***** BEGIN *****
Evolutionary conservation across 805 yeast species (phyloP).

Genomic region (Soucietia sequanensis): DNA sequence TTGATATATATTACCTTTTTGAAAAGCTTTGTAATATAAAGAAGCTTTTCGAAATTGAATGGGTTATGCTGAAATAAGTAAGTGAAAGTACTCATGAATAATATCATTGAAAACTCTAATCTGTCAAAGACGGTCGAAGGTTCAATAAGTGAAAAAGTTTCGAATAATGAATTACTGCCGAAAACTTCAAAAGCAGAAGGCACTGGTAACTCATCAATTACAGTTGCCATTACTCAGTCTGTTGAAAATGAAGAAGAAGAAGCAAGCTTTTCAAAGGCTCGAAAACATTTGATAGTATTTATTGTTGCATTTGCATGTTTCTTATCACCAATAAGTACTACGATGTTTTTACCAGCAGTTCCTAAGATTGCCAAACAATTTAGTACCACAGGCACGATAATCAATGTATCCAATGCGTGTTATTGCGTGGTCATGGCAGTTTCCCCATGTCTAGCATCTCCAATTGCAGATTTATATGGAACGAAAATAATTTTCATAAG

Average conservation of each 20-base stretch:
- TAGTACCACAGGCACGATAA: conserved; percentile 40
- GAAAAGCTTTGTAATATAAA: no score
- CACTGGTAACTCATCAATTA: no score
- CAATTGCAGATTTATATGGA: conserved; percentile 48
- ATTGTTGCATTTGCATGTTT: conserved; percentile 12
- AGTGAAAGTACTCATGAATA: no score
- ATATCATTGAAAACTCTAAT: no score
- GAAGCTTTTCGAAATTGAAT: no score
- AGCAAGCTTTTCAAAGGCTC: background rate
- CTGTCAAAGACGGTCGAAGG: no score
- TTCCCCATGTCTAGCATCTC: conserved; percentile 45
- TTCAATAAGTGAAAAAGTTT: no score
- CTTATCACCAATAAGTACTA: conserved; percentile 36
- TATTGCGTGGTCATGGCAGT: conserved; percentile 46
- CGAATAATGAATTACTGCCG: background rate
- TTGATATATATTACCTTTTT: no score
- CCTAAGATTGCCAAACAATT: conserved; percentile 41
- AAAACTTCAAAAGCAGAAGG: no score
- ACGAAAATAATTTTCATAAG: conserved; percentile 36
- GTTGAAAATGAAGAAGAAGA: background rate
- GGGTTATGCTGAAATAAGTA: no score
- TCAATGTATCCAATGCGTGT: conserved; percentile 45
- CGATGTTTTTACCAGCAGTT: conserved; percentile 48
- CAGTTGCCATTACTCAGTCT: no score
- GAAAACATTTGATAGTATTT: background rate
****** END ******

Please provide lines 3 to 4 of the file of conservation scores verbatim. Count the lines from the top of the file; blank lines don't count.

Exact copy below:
Average conservation of each 20-base stretch:
- TAGTACCACAGGCACGATAA: conserved; percentile 40